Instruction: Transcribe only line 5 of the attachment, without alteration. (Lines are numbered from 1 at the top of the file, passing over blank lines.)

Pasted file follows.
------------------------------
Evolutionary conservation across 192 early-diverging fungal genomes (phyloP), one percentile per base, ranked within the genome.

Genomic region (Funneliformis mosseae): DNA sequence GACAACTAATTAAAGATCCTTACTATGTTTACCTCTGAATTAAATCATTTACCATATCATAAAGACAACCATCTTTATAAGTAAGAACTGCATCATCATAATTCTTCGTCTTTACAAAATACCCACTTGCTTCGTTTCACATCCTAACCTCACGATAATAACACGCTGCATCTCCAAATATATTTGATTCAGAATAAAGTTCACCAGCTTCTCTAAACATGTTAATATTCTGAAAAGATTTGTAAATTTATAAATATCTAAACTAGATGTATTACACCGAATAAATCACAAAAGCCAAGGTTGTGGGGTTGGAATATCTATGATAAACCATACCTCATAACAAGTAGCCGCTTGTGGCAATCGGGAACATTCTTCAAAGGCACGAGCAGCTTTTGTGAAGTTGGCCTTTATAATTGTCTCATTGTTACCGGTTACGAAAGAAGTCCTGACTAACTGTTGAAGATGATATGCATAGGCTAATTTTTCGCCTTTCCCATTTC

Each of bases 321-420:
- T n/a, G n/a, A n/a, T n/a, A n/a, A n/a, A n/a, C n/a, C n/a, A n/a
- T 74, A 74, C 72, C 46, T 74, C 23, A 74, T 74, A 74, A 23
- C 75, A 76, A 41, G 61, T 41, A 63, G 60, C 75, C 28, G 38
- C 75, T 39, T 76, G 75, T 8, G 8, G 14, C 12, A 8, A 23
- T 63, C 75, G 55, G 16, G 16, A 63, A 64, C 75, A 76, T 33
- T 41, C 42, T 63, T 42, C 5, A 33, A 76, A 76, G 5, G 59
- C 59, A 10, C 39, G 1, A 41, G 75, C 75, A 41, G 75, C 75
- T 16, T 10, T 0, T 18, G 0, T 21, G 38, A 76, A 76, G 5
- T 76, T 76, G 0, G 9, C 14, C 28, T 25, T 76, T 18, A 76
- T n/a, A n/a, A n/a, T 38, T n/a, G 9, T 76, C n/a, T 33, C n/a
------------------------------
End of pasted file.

- T 74, A 74, C 72, C 46, T 74, C 23, A 74, T 74, A 74, A 23